Outline of the Great Mughal History The rise of the Mughal Empire
registers an epochal change in medieval Indian history. Like ancient Indian
imperialists, Mughals did more than conquer and dominate: they set up an
imperial society that derived its strength from many sources and continued to
expand its influence long after emperors were unable to compel submission.
The greatest medieval empire spans the wide threshold of early modern
Babur was a Chagatai Turk who fled ancestral lands near Samarkand to
escape Uzbek armies. He penetrated Indian plains, where he used Uzbek-
style fast-horse phalanx cavalry equipped with muskets and canon to sweep
away the opposition. He swept across north India from Punjab to Bengal,
though opposition survived.
Fourteen years later, an Afghan soldier who had fought for the Lodis and for
Babur, and who styled himself Sher Shah Sur to demonstrate his Persian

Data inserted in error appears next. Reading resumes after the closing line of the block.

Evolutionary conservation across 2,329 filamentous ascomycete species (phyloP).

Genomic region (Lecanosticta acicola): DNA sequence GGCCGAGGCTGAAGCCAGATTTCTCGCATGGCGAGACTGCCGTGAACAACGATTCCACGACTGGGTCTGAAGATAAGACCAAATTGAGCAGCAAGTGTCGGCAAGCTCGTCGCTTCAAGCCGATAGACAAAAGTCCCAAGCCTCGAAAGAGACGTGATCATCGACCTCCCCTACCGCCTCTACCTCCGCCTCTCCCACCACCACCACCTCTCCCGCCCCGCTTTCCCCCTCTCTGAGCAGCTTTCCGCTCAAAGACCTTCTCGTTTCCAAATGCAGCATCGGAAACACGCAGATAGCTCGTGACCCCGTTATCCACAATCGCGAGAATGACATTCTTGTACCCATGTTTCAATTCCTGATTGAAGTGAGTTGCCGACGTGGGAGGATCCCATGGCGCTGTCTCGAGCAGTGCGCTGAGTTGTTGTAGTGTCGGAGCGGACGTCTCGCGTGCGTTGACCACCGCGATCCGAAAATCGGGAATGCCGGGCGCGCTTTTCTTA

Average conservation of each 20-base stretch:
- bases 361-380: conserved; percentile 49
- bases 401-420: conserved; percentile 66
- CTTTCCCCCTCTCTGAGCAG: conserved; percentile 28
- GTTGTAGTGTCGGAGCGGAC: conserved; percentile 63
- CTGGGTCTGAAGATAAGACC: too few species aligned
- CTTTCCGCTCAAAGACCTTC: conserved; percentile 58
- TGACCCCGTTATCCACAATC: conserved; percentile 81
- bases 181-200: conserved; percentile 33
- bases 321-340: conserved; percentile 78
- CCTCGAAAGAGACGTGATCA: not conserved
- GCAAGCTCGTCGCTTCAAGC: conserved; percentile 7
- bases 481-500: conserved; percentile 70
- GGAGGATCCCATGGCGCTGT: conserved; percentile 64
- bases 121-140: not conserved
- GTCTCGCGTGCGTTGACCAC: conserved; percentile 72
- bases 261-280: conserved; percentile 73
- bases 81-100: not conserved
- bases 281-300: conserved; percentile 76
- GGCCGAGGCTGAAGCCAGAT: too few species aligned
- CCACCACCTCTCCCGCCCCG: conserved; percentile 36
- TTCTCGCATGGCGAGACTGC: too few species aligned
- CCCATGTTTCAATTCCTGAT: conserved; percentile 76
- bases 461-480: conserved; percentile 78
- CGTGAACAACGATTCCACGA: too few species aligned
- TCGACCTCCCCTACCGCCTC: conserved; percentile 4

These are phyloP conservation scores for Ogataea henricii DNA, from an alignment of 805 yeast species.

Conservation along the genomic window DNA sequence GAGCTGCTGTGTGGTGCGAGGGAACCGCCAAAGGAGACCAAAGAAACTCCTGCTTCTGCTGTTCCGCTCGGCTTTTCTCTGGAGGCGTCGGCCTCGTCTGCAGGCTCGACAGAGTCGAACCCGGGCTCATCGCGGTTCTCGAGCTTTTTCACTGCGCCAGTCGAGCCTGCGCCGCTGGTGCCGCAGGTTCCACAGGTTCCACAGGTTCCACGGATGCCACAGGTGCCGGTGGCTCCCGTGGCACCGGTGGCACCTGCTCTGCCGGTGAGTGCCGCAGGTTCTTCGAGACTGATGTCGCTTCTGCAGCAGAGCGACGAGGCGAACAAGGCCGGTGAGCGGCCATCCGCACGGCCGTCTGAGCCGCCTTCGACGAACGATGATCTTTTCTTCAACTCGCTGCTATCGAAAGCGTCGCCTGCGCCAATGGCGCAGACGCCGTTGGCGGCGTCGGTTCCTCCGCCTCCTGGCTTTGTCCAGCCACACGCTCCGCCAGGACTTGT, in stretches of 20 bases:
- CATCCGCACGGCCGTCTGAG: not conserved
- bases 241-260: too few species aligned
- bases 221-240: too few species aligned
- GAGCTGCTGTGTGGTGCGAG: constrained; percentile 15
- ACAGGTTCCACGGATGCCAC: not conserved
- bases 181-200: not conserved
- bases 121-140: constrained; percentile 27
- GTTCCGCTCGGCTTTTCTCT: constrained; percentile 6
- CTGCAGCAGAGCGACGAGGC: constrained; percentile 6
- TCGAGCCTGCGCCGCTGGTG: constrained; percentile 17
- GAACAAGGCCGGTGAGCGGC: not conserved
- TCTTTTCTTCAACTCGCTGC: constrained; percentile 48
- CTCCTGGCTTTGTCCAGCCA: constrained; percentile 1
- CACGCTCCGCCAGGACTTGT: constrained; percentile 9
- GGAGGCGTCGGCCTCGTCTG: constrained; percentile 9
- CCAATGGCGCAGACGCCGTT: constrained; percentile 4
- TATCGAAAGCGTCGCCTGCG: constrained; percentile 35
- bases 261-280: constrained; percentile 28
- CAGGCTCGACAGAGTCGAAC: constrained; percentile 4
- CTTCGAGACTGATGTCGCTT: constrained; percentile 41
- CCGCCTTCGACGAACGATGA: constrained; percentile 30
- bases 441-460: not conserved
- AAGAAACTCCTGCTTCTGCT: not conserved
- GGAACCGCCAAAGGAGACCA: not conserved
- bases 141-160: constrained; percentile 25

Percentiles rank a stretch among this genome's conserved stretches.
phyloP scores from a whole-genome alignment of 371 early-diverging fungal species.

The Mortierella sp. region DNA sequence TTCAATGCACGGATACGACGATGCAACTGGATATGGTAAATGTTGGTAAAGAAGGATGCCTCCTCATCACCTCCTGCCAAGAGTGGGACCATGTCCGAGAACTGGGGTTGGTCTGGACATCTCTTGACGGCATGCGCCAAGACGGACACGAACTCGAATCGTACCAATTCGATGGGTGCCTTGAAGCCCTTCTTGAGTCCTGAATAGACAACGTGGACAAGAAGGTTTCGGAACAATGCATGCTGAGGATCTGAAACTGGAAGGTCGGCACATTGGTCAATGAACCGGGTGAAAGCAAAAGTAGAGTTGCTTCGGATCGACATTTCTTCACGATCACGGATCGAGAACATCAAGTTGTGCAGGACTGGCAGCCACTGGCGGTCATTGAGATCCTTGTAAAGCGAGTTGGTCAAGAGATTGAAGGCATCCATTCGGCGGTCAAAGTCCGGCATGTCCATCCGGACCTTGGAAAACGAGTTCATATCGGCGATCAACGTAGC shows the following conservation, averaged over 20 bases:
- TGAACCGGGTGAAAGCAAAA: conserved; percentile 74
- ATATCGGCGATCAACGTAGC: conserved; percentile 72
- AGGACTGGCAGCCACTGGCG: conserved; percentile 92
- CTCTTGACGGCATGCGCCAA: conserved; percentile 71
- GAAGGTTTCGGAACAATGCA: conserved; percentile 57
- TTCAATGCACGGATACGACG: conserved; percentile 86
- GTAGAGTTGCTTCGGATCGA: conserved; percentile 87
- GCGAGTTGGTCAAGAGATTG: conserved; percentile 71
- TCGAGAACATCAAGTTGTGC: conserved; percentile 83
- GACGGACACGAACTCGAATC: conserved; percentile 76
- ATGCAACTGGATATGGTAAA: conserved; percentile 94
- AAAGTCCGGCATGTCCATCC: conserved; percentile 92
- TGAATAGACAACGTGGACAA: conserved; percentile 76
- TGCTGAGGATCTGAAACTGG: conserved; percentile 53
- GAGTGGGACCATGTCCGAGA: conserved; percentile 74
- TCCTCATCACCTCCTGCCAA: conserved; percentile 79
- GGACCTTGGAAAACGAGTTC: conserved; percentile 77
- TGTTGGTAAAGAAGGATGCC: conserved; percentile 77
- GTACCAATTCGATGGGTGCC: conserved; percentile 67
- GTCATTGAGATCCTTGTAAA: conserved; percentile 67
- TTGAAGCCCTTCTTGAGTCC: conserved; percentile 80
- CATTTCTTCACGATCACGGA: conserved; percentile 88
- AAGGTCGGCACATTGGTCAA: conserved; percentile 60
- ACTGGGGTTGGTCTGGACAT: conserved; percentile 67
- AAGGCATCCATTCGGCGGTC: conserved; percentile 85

education (at Jaunpur), declared a new dynasty in Bengal and Bihar. Sher
Shah’s armies then drove Babur’s son, Humayun, into exile.
The Sur dynasty did not survive the Shah’s death for long, though its lasting
accomplishments included several administrative innovations. Soon after
reconquering Delhi in 1555, Humayun died there by accident.
His fourteen year old son, Akbar, ascended the throne in 1556, and his
regent Bairam Khan conquered strategic cities and subjugated Malwa and
Rajasthan before he was removed as regent and assassinated. Akbar (1556–
1605) continued to conquer with his armies that surpassed all before in their
size, funding, leadership, technology and success.
His mantle was passed on to his only surviving son, Jahangir (1605–1627),
then in wars of succession, to his victorious grandson, Shah Jahan (1627–
1658), and to his great-grandson, Aurangzeb (1658–1707). The latter’s death